liquidity
The degree of ease and certainty of value with which a security can be converted into cash.
 
load
A sales commission to buyers that a mutual fund may charge.
 
long-term debt
Liabilities due in a year or more. Includes bonds payable, deferred taxes, minority interests, and future policy benefits.
 
low-load fund
A mutual fund that charges a small commission for investment.
 
lump-sum distribution
A single payment to a beneficiary covering the entire amount of an agreement. Participants in individual retirement accounts (IRAs), pension plans, profit-sharing, and executive stock option plans generally can opt for a lump-sum distribution if the taxes are not too burdensome when they become eligible.
 
 M
 
margin
The use of borrowed money to purchase securities (buying "on margin").
 
market capitalization
Number of common stock shares outstanding times share price. Provides a measure of firm size.
 
market order
An order placed with a broker to buy or sell a security at whatever the price may be when the order is executed.
 
market risk
The volatility of a stock price relative to the overall market as indicated by beta.
 
market timing
Attempting to leave the market entirely during downturns and reinvesting when it heads back up. Requires a crystal ball to be effective.
 
maturity
The length of time until the principal amount of a bond must be repaid.
 
maturity date
The date when the principal amount of a security becomes due and payable.
 
Medicare
A U.S. Social Security Administration program that reimburses hospitals and physicians for certain medical care to qualifying persons over the age of 65.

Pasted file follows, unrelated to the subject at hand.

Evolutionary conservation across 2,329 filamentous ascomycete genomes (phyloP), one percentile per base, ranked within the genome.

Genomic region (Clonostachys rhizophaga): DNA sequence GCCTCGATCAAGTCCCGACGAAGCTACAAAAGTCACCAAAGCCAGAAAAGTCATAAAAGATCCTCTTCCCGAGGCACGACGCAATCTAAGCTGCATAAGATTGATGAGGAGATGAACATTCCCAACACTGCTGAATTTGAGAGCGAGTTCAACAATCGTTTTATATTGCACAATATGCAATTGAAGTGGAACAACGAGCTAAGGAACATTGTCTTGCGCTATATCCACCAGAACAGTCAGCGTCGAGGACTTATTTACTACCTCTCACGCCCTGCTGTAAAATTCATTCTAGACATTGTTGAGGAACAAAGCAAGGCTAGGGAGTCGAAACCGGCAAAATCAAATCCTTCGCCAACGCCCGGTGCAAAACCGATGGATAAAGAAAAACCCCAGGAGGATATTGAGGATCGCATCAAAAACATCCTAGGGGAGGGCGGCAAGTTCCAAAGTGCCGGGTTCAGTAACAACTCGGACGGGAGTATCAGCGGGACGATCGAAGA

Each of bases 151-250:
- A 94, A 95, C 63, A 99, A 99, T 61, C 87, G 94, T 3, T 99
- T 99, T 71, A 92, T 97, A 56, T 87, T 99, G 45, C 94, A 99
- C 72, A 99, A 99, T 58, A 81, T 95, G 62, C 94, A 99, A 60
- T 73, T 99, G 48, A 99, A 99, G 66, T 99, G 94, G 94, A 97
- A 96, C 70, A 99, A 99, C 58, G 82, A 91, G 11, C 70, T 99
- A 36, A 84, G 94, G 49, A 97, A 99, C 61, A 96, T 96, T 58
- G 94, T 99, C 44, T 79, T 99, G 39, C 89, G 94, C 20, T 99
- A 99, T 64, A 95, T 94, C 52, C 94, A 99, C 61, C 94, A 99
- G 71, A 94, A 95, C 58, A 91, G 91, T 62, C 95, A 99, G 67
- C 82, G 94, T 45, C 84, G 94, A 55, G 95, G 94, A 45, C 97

modern portfolio theory (MPT)
Overall investment strategy that seeks to construct an optimal portfolio by considering the relationship between risk and return, especially as measured by alpha, beta, and R-squared. This theory recommends that the risk of a particular stock should not be looked at on a stand-alone basis, but rather in relation to how that particular stock's price varies in relation to the variation in price of the market portfolio. The theory goes on to state that given an investor's preferred level of risk, a particular portfolio can be constructed that maximizes expected return for that level of risk.
 
money market mutual fund
A mutual fund that invests in very short-term financial securities, usually of less than 30 days maturity.
 
municipal bond
Tax-free debt instrument issued by a state or local government.
 
mutual fund
A pool of investors' money invested and managed by an investment adviser. Money can be invested in the fund or withdrawn at any time, with few restrictions, at net asset value (the per share market value of all securities held) minus any loads and fees.
 
 N
 
NASDAQ